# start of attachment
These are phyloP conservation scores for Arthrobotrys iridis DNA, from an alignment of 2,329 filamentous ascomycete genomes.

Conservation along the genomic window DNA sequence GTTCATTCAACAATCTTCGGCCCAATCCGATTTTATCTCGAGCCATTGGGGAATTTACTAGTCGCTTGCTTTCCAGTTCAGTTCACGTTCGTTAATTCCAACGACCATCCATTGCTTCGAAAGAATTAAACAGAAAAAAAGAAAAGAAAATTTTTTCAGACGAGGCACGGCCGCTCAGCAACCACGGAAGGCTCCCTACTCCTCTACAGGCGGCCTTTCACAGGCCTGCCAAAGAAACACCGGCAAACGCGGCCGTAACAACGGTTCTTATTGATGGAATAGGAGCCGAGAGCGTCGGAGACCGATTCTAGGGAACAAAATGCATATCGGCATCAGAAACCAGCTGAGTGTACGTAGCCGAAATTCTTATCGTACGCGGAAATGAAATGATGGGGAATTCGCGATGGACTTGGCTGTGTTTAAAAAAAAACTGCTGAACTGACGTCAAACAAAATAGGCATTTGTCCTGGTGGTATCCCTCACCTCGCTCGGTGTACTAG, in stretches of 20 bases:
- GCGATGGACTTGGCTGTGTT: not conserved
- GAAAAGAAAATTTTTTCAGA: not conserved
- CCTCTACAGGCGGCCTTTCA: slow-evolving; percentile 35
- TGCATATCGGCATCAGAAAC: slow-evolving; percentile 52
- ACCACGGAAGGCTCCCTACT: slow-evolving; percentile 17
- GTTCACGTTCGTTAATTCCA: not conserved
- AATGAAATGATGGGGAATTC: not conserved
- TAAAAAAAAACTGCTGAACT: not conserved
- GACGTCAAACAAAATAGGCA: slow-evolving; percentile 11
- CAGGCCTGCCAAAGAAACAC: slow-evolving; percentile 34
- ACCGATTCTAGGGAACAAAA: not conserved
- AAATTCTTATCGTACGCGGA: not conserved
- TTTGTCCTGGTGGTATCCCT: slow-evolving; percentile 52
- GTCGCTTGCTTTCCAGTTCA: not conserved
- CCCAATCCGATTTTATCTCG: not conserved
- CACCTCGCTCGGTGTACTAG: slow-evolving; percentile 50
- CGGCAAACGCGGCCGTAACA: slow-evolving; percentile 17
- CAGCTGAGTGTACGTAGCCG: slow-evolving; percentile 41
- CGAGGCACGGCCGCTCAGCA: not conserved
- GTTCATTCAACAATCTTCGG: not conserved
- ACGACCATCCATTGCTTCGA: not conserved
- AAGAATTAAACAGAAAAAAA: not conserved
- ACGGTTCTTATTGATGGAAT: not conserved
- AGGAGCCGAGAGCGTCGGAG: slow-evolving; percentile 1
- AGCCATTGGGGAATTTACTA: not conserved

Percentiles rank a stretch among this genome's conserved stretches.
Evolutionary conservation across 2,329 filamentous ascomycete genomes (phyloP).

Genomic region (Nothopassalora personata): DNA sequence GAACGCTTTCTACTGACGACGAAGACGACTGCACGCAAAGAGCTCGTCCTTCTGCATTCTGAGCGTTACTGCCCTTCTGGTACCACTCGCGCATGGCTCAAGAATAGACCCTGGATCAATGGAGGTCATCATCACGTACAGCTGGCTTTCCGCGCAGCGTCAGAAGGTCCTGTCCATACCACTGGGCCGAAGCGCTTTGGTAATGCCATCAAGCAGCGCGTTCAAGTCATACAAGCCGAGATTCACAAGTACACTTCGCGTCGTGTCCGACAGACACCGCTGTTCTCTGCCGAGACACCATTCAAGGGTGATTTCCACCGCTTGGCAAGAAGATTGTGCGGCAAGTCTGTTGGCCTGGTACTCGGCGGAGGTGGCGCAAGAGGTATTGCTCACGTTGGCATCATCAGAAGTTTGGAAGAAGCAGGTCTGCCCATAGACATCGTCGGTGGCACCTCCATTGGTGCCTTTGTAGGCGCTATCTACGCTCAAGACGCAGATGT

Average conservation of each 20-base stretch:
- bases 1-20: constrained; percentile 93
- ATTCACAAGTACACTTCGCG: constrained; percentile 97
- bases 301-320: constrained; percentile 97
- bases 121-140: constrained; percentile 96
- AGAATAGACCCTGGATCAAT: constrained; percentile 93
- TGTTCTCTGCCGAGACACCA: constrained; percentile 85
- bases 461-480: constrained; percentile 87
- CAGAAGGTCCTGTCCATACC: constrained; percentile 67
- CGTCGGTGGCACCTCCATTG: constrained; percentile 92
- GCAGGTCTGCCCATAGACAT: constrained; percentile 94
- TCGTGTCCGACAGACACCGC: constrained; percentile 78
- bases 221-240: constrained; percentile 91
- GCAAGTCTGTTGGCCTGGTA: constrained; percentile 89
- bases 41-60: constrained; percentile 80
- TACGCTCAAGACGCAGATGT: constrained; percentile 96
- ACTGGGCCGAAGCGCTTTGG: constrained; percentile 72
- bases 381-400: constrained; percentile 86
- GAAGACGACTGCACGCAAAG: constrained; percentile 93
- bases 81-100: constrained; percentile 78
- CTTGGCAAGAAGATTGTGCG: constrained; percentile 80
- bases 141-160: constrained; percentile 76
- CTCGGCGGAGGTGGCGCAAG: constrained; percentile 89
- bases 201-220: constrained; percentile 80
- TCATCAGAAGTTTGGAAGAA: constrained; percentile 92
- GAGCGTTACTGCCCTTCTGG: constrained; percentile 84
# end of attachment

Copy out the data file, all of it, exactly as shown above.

These are phyloP conservation scores for Arthrobotrys iridis DNA, from an alignment of 2,329 filamentous ascomycete genomes.

Conservation along the genomic window DNA sequence GTTCATTCAACAATCTTCGGCCCAATCCGATTTTATCTCGAGCCATTGGGGAATTTACTAGTCGCTTGCTTTCCAGTTCAGTTCACGTTCGTTAATTCCAACGACCATCCATTGCTTCGAAAGAATTAAACAGAAAAAAAGAAAAGAAAATTTTTTCAGACGAGGCACGGCCGCTCAGCAACCACGGAAGGCTCCCTACTCCTCTACAGGCGGCCTTTCACAGGCCTGCCAAAGAAACACCGGCAAACGCGGCCGTAACAACGGTTCTTATTGATGGAATAGGAGCCGAGAGCGTCGGAGACCGATTCTAGGGAACAAAATGCATATCGGCATCAGAAACCAGCTGAGTGTACGTAGCCGAAATTCTTATCGTACGCGGAAATGAAATGATGGGGAATTCGCGATGGACTTGGCTGTGTTTAAAAAAAAACTGCTGAACTGACGTCAAACAAAATAGGCATTTGTCCTGGTGGTATCCCTCACCTCGCTCGGTGTACTAG, in stretches of 20 bases:
- GCGATGGACTTGGCTGTGTT: not conserved
- GAAAAGAAAATTTTTTCAGA: not conserved
- CCTCTACAGGCGGCCTTTCA: slow-evolving; percentile 35
- TGCATATCGGCATCAGAAAC: slow-evolving; percentile 52
- ACCACGGAAGGCTCCCTACT: slow-evolving; percentile 17
- GTTCACGTTCGTTAATTCCA: not conserved
- AATGAAATGATGGGGAATTC: not conserved
- TAAAAAAAAACTGCTGAACT: not conserved
- GACGTCAAACAAAATAGGCA: slow-evolving; percentile 11
- CAGGCCTGCCAAAGAAACAC: slow-evolving; percentile 34
- ACCGATTCTAGGGAACAAAA: not conserved
- AAATTCTTATCGTACGCGGA: not conserved
- TTTGTCCTGGTGGTATCCCT: slow-evolving; percentile 52
- GTCGCTTGCTTTCCAGTTCA: not conserved
- CCCAATCCGATTTTATCTCG: not conserved
- CACCTCGCTCGGTGTACTAG: slow-evolving; percentile 50
- CGGCAAACGCGGCCGTAACA: slow-evolving; percentile 17
- CAGCTGAGTGTACGTAGCCG: slow-evolving; percentile 41
- CGAGGCACGGCCGCTCAGCA: not conserved
- GTTCATTCAACAATCTTCGG: not conserved
- ACGACCATCCATTGCTTCGA: not conserved
- AAGAATTAAACAGAAAAAAA: not conserved
- ACGGTTCTTATTGATGGAAT: not conserved
- AGGAGCCGAGAGCGTCGGAG: slow-evolving; percentile 1
- AGCCATTGGGGAATTTACTA: not conserved

Percentiles rank a stretch among this genome's conserved stretches.
Evolutionary conservation across 2,329 filamentous ascomycete genomes (phyloP).

Genomic region (Nothopassalora personata): DNA sequence GAACGCTTTCTACTGACGACGAAGACGACTGCACGCAAAGAGCTCGTCCTTCTGCATTCTGAGCGTTACTGCCCTTCTGGTACCACTCGCGCATGGCTCAAGAATAGACCCTGGATCAATGGAGGTCATCATCACGTACAGCTGGCTTTCCGCGCAGCGTCAGAAGGTCCTGTCCATACCACTGGGCCGAAGCGCTTTGGTAATGCCATCAAGCAGCGCGTTCAAGTCATACAAGCCGAGATTCACAAGTACACTTCGCGTCGTGTCCGACAGACACCGCTGTTCTCTGCCGAGACACCATTCAAGGGTGATTTCCACCGCTTGGCAAGAAGATTGTGCGGCAAGTCTGTTGGCCTGGTACTCGGCGGAGGTGGCGCAAGAGGTATTGCTCACGTTGGCATCATCAGAAGTTTGGAAGAAGCAGGTCTGCCCATAGACATCGTCGGTGGCACCTCCATTGGTGCCTTTGTAGGCGCTATCTACGCTCAAGACGCAGATGT

Average conservation of each 20-base stretch:
- bases 1-20: constrained; percentile 93
- ATTCACAAGTACACTTCGCG: constrained; percentile 97
- bases 301-320: constrained; percentile 97
- bases 121-140: constrained; percentile 96
- AGAATAGACCCTGGATCAAT: constrained; percentile 93
- TGTTCTCTGCCGAGACACCA: constrained; percentile 85
- bases 461-480: constrained; percentile 87
- CAGAAGGTCCTGTCCATACC: constrained; percentile 67
- CGTCGGTGGCACCTCCATTG: constrained; percentile 92
- GCAGGTCTGCCCATAGACAT: constrained; percentile 94
- TCGTGTCCGACAGACACCGC: constrained; percentile 78
- bases 221-240: constrained; percentile 91
- GCAAGTCTGTTGGCCTGGTA: constrained; percentile 89
- bases 41-60: constrained; percentile 80
- TACGCTCAAGACGCAGATGT: constrained; percentile 96
- ACTGGGCCGAAGCGCTTTGG: constrained; percentile 72
- bases 381-400: constrained; percentile 86
- GAAGACGACTGCACGCAAAG: constrained; percentile 93
- bases 81-100: constrained; percentile 78
- CTTGGCAAGAAGATTGTGCG: constrained; percentile 80
- bases 141-160: constrained; percentile 76
- CTCGGCGGAGGTGGCGCAAG: constrained; percentile 89
- bases 201-220: constrained; percentile 80
- TCATCAGAAGTTTGGAAGAA: constrained; percentile 92
- GAGCGTTACTGCCCTTCTGG: constrained; percentile 84